About a third of the uninsured people who might be eligible to buy subsidized coverage through a health insurance exchange in 2014 have had no recent health or care access problems, researchers say.
The researchers, at the Center for Studying Health System Change (HSC), Washington, come to that conclusion in a paper based on a 2007 coverage survey of about 18,000 U.S. adults, including 4,500 people ages 19 to 64 with family incomes between 138% and 400% of the federal poverty level, and a second survey, on attitudes, conducted from 2005 to 2007.
The second survey sample includes 20,000 adults ages 19 to 64 with family incomes between 138% and 400%of the federal poverty level, and about 3,250 of those people are uninsured with no access to employer-sponsored group health coverage, the researchers say.
About 25% of the uninsured participants with incomes between 300% and 400% of the poverty level and 38% of the uninsured participants with incomes between 200% and 300% of poverty level said they have had no recent problems with their health, medical bills or access to health care, and about 31% of uninsured adults ages 27 to 39 said they have had no recent problems with health, medical bills or access to care.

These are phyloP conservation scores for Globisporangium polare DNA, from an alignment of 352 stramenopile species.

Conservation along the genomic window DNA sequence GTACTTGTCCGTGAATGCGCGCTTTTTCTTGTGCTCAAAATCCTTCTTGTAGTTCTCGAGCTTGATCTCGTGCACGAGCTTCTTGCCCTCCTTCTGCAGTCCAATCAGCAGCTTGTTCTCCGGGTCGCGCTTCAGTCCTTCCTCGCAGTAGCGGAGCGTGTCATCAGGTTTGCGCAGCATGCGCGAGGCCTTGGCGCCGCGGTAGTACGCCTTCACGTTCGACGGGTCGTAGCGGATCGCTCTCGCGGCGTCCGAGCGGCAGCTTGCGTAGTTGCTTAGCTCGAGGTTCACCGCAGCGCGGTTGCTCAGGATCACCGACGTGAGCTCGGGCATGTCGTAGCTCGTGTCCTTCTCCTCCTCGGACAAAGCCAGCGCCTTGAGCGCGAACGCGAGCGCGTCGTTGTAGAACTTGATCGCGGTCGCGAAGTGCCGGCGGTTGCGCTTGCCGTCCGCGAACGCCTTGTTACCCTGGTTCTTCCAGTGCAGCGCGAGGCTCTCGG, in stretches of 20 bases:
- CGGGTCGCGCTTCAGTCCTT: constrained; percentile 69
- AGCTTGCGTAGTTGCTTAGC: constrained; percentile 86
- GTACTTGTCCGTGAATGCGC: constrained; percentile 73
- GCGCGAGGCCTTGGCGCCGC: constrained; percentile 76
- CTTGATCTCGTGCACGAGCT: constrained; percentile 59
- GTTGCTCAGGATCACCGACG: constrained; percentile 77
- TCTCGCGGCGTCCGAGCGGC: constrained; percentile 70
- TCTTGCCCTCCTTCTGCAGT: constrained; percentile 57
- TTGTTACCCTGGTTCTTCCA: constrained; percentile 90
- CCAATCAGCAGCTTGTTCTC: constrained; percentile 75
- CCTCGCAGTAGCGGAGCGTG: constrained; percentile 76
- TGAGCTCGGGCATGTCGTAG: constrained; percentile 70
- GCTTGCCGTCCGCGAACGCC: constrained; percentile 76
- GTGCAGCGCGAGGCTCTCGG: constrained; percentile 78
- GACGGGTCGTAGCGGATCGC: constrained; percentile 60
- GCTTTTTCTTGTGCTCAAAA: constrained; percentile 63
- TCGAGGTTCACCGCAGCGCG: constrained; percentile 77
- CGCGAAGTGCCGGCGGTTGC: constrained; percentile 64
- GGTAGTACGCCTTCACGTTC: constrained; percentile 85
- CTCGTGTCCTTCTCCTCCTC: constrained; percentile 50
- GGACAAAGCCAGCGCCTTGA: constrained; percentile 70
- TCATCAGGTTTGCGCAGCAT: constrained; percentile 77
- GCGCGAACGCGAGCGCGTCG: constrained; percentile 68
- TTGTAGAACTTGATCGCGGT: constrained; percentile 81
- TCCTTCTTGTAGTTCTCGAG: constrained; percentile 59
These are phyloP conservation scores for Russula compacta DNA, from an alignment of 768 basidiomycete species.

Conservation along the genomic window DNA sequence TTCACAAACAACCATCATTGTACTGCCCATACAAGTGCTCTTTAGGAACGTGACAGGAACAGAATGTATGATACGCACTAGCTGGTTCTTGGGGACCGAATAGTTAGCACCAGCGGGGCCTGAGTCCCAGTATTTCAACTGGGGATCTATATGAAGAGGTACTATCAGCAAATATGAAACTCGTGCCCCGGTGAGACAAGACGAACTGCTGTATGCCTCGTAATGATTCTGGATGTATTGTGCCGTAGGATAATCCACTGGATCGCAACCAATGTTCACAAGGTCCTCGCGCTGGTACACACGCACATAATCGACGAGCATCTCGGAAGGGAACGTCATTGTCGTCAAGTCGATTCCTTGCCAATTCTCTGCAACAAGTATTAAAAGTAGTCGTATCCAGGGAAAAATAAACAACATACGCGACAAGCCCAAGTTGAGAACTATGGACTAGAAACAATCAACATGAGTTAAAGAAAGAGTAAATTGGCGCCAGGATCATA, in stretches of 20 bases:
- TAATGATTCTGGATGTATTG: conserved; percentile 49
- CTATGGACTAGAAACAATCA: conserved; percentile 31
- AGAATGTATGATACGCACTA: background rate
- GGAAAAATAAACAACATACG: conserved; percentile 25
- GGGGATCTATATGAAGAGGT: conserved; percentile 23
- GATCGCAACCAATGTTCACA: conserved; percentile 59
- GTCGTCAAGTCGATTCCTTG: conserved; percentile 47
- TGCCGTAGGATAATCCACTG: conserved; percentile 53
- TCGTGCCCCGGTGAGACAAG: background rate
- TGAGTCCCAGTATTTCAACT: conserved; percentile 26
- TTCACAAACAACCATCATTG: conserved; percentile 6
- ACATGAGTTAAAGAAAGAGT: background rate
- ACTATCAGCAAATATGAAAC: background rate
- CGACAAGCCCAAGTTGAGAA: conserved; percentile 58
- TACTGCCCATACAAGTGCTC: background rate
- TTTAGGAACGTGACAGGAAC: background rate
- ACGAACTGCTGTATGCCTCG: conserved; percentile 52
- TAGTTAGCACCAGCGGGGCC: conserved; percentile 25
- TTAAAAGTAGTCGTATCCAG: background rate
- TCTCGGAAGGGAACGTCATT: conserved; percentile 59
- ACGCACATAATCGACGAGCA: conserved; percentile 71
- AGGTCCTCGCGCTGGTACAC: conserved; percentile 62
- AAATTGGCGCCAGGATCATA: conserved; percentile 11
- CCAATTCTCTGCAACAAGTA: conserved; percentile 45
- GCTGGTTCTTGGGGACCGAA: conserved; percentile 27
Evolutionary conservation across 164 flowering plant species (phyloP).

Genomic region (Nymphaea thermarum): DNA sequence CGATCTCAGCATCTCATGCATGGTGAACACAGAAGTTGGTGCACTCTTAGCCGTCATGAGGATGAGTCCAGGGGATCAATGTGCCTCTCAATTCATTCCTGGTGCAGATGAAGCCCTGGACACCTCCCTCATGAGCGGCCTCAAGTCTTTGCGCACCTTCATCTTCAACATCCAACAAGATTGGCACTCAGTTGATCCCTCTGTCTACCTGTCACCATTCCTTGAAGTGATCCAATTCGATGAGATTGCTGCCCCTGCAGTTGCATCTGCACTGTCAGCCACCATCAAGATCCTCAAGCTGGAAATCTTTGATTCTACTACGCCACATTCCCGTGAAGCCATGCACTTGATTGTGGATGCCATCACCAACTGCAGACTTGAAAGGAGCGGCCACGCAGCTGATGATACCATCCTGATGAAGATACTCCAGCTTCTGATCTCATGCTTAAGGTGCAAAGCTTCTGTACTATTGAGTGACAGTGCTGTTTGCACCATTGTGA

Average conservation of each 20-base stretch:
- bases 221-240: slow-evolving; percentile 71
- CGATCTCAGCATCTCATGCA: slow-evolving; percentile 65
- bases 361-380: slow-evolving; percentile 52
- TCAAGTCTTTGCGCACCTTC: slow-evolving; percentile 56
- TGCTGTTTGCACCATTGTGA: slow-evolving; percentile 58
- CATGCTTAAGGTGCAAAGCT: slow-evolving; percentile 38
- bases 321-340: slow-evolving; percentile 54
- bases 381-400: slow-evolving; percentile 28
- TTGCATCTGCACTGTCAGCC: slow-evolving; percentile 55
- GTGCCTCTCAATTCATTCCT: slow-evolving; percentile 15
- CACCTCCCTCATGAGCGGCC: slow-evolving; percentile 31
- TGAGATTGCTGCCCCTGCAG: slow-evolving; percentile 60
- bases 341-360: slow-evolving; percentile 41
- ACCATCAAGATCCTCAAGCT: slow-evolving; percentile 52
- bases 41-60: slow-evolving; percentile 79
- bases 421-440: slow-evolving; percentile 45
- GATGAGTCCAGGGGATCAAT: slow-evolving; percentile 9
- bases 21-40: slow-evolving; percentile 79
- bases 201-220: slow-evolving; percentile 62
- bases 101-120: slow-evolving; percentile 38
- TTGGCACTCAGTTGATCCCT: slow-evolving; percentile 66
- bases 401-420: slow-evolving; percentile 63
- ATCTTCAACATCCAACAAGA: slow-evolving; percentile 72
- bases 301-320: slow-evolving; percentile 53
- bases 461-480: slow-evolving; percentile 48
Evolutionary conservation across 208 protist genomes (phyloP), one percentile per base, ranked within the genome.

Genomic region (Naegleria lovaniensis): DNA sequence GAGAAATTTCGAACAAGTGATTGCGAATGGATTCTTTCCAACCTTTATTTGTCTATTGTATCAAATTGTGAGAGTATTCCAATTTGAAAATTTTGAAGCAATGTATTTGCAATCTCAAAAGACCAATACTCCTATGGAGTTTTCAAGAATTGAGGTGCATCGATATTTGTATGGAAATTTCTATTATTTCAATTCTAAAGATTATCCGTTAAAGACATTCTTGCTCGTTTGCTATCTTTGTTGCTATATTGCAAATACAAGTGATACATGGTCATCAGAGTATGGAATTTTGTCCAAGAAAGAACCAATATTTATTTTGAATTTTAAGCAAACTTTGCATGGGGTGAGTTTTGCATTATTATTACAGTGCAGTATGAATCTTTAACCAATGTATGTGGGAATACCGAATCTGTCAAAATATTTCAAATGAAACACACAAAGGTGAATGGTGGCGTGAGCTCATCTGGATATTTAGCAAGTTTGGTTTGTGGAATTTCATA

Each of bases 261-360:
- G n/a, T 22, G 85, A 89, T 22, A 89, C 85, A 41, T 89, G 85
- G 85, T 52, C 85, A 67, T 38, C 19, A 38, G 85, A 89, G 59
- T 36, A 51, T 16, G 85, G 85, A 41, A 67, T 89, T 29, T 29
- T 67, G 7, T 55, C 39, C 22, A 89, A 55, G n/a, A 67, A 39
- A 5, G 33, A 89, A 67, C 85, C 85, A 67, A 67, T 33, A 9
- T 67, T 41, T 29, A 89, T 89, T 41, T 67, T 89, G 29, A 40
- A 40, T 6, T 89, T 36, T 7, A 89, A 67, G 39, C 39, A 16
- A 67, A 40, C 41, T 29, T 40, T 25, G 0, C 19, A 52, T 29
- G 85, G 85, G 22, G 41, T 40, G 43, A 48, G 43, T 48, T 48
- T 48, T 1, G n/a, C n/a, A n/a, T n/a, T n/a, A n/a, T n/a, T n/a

The Affordable Care Act, the federal legislative package that includes the Patient Protection and Affordable Care Act (PPACA), includes provisions that will require states to create a system of state-based health insurance exchanges in 2014. The exchanges are supposed to help individuals and small groups buy standardized, federally subsidized health insurance packages that meet exchange program quality standards.
Some fear that younger, healthier uninsured people with moderately high incomes, will get smaller subsidies because they are closer than other moderate-income people to earning 400%
of the federal poverty level, will avoid buying coverage through the exchange system.